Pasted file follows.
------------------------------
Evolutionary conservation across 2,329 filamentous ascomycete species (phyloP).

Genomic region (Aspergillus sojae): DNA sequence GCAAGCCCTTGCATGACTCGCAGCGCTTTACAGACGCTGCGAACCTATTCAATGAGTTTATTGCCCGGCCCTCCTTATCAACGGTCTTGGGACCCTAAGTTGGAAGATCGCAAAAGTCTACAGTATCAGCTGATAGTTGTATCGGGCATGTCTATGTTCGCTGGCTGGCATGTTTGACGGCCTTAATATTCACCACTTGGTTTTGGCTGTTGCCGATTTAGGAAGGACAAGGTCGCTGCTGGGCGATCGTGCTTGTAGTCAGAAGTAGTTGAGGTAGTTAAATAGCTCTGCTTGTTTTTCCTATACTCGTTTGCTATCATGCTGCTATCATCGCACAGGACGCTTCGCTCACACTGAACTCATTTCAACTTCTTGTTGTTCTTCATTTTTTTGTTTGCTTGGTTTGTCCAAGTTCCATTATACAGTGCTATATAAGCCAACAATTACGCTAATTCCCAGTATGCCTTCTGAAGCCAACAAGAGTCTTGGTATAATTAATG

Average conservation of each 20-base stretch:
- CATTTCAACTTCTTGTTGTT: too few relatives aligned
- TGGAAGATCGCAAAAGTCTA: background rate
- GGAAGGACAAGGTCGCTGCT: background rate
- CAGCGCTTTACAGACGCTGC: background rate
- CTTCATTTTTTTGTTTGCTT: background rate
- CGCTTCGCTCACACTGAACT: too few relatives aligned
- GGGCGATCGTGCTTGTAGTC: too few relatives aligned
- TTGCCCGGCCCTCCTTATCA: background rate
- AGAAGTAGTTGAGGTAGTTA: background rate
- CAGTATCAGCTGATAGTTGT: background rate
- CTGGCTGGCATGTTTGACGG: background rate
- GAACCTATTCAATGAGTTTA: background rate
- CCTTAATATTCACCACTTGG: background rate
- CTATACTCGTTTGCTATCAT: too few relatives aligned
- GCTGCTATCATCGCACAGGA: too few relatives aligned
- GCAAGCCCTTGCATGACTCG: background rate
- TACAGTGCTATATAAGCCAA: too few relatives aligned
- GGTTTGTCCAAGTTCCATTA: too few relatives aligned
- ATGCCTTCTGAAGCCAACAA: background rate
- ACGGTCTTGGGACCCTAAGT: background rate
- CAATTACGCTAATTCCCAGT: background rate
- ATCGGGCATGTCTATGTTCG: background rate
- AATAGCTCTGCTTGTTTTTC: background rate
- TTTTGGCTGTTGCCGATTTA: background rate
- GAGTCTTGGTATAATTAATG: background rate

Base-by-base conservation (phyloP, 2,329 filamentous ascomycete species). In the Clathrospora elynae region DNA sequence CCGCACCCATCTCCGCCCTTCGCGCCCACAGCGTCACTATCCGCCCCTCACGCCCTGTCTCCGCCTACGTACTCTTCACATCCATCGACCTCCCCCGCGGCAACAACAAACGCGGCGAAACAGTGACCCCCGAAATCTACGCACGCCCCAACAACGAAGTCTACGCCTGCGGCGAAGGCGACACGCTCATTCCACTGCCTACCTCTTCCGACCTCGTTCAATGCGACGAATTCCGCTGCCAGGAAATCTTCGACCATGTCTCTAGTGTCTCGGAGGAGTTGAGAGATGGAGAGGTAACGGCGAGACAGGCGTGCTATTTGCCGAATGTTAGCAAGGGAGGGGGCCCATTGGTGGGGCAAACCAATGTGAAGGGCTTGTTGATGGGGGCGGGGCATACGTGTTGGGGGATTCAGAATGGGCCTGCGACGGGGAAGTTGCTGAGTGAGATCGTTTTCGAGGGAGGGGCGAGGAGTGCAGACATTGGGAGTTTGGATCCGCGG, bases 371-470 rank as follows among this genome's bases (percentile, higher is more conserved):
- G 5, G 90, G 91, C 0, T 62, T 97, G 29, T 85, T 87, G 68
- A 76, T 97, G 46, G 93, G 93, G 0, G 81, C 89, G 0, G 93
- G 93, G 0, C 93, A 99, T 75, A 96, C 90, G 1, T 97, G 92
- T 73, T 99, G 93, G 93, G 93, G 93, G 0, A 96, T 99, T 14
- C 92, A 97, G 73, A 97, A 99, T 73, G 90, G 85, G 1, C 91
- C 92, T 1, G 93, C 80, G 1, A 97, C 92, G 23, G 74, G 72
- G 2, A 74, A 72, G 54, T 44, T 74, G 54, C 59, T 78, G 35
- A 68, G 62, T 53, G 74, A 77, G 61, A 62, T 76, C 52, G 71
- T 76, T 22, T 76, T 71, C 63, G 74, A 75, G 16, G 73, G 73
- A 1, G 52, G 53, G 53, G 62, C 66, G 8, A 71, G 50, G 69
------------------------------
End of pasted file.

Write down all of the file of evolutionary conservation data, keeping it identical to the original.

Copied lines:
Evolutionary conservation across 2,329 filamentous ascomycete species (phyloP).

Genomic region (Aspergillus sojae): DNA sequence GCAAGCCCTTGCATGACTCGCAGCGCTTTACAGACGCTGCGAACCTATTCAATGAGTTTATTGCCCGGCCCTCCTTATCAACGGTCTTGGGACCCTAAGTTGGAAGATCGCAAAAGTCTACAGTATCAGCTGATAGTTGTATCGGGCATGTCTATGTTCGCTGGCTGGCATGTTTGACGGCCTTAATATTCACCACTTGGTTTTGGCTGTTGCCGATTTAGGAAGGACAAGGTCGCTGCTGGGCGATCGTGCTTGTAGTCAGAAGTAGTTGAGGTAGTTAAATAGCTCTGCTTGTTTTTCCTATACTCGTTTGCTATCATGCTGCTATCATCGCACAGGACGCTTCGCTCACACTGAACTCATTTCAACTTCTTGTTGTTCTTCATTTTTTTGTTTGCTTGGTTTGTCCAAGTTCCATTATACAGTGCTATATAAGCCAACAATTACGCTAATTCCCAGTATGCCTTCTGAAGCCAACAAGAGTCTTGGTATAATTAATG

Average conservation of each 20-base stretch:
- CATTTCAACTTCTTGTTGTT: too few relatives aligned
- TGGAAGATCGCAAAAGTCTA: background rate
- GGAAGGACAAGGTCGCTGCT: background rate
- CAGCGCTTTACAGACGCTGC: background rate
- CTTCATTTTTTTGTTTGCTT: background rate
- CGCTTCGCTCACACTGAACT: too few relatives aligned
- GGGCGATCGTGCTTGTAGTC: too few relatives aligned
- TTGCCCGGCCCTCCTTATCA: background rate
- AGAAGTAGTTGAGGTAGTTA: background rate
- CAGTATCAGCTGATAGTTGT: background rate
- CTGGCTGGCATGTTTGACGG: background rate
- GAACCTATTCAATGAGTTTA: background rate
- CCTTAATATTCACCACTTGG: background rate
- CTATACTCGTTTGCTATCAT: too few relatives aligned
- GCTGCTATCATCGCACAGGA: too few relatives aligned
- GCAAGCCCTTGCATGACTCG: background rate
- TACAGTGCTATATAAGCCAA: too few relatives aligned
- GGTTTGTCCAAGTTCCATTA: too few relatives aligned
- ATGCCTTCTGAAGCCAACAA: background rate
- ACGGTCTTGGGACCCTAAGT: background rate
- CAATTACGCTAATTCCCAGT: background rate
- ATCGGGCATGTCTATGTTCG: background rate
- AATAGCTCTGCTTGTTTTTC: background rate
- TTTTGGCTGTTGCCGATTTA: background rate
- GAGTCTTGGTATAATTAATG: background rate

Base-by-base conservation (phyloP, 2,329 filamentous ascomycete species). In the Clathrospora elynae region DNA sequence CCGCACCCATCTCCGCCCTTCGCGCCCACAGCGTCACTATCCGCCCCTCACGCCCTGTCTCCGCCTACGTACTCTTCACATCCATCGACCTCCCCCGCGGCAACAACAAACGCGGCGAAACAGTGACCCCCGAAATCTACGCACGCCCCAACAACGAAGTCTACGCCTGCGGCGAAGGCGACACGCTCATTCCACTGCCTACCTCTTCCGACCTCGTTCAATGCGACGAATTCCGCTGCCAGGAAATCTTCGACCATGTCTCTAGTGTCTCGGAGGAGTTGAGAGATGGAGAGGTAACGGCGAGACAGGCGTGCTATTTGCCGAATGTTAGCAAGGGAGGGGGCCCATTGGTGGGGCAAACCAATGTGAAGGGCTTGTTGATGGGGGCGGGGCATACGTGTTGGGGGATTCAGAATGGGCCTGCGACGGGGAAGTTGCTGAGTGAGATCGTTTTCGAGGGAGGGGCGAGGAGTGCAGACATTGGGAGTTTGGATCCGCGG, bases 371-470 rank as follows among this genome's bases (percentile, higher is more conserved):
- G 5, G 90, G 91, C 0, T 62, T 97, G 29, T 85, T 87, G 68
- A 76, T 97, G 46, G 93, G 93, G 0, G 81, C 89, G 0, G 93
- G 93, G 0, C 93, A 99, T 75, A 96, C 90, G 1, T 97, G 92
- T 73, T 99, G 93, G 93, G 93, G 93, G 0, A 96, T 99, T 14
- C 92, A 97, G 73, A 97, A 99, T 73, G 90, G 85, G 1, C 91
- C 92, T 1, G 93, C 80, G 1, A 97, C 92, G 23, G 74, G 72
- G 2, A 74, A 72, G 54, T 44, T 74, G 54, C 59, T 78, G 35
- A 68, G 62, T 53, G 74, A 77, G 61, A 62, T 76, C 52, G 71
- T 76, T 22, T 76, T 71, C 63, G 74, A 75, G 16, G 73, G 73
- A 1, G 52, G 53, G 53, G 62, C 66, G 8, A 71, G 50, G 69